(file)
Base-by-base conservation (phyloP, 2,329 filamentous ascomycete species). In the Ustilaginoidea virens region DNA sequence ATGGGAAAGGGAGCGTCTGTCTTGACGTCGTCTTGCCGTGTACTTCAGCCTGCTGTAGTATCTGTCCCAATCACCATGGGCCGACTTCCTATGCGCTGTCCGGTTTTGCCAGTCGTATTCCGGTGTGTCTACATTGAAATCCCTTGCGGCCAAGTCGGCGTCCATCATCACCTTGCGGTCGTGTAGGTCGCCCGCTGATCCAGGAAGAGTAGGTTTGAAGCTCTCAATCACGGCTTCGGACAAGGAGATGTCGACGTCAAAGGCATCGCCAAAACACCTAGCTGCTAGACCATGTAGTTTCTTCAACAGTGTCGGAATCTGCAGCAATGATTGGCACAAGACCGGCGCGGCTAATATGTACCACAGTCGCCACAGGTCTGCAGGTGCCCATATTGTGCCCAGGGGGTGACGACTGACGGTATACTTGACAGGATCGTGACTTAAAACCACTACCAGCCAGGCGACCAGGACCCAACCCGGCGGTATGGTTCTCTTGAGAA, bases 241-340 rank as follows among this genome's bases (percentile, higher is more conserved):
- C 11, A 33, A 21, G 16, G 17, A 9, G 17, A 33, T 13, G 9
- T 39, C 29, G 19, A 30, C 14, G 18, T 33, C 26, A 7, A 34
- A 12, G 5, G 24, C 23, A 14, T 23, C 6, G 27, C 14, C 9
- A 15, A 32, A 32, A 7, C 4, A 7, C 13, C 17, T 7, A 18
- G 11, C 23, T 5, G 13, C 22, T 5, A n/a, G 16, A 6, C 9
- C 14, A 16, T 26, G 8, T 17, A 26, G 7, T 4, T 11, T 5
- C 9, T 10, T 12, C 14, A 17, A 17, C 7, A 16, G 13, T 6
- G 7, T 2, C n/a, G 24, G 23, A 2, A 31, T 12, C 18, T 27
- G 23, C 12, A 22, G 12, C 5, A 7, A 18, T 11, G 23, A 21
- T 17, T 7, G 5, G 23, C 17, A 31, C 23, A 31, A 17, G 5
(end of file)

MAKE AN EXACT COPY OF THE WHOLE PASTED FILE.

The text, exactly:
Base-by-base conservation (phyloP, 2,329 filamentous ascomycete species). In the Ustilaginoidea virens region DNA sequence ATGGGAAAGGGAGCGTCTGTCTTGACGTCGTCTTGCCGTGTACTTCAGCCTGCTGTAGTATCTGTCCCAATCACCATGGGCCGACTTCCTATGCGCTGTCCGGTTTTGCCAGTCGTATTCCGGTGTGTCTACATTGAAATCCCTTGCGGCCAAGTCGGCGTCCATCATCACCTTGCGGTCGTGTAGGTCGCCCGCTGATCCAGGAAGAGTAGGTTTGAAGCTCTCAATCACGGCTTCGGACAAGGAGATGTCGACGTCAAAGGCATCGCCAAAACACCTAGCTGCTAGACCATGTAGTTTCTTCAACAGTGTCGGAATCTGCAGCAATGATTGGCACAAGACCGGCGCGGCTAATATGTACCACAGTCGCCACAGGTCTGCAGGTGCCCATATTGTGCCCAGGGGGTGACGACTGACGGTATACTTGACAGGATCGTGACTTAAAACCACTACCAGCCAGGCGACCAGGACCCAACCCGGCGGTATGGTTCTCTTGAGAA, bases 241-340 rank as follows among this genome's bases (percentile, higher is more conserved):
- C 11, A 33, A 21, G 16, G 17, A 9, G 17, A 33, T 13, G 9
- T 39, C 29, G 19, A 30, C 14, G 18, T 33, C 26, A 7, A 34
- A 12, G 5, G 24, C 23, A 14, T 23, C 6, G 27, C 14, C 9
- A 15, A 32, A 32, A 7, C 4, A 7, C 13, C 17, T 7, A 18
- G 11, C 23, T 5, G 13, C 22, T 5, A n/a, G 16, A 6, C 9
- C 14, A 16, T 26, G 8, T 17, A 26, G 7, T 4, T 11, T 5
- C 9, T 10, T 12, C 14, A 17, A 17, C 7, A 16, G 13, T 6
- G 7, T 2, C n/a, G 24, G 23, A 2, A 31, T 12, C 18, T 27
- G 23, C 12, A 22, G 12, C 5, A 7, A 18, T 11, G 23, A 21
- T 17, T 7, G 5, G 23, C 17, A 31, C 23, A 31, A 17, G 5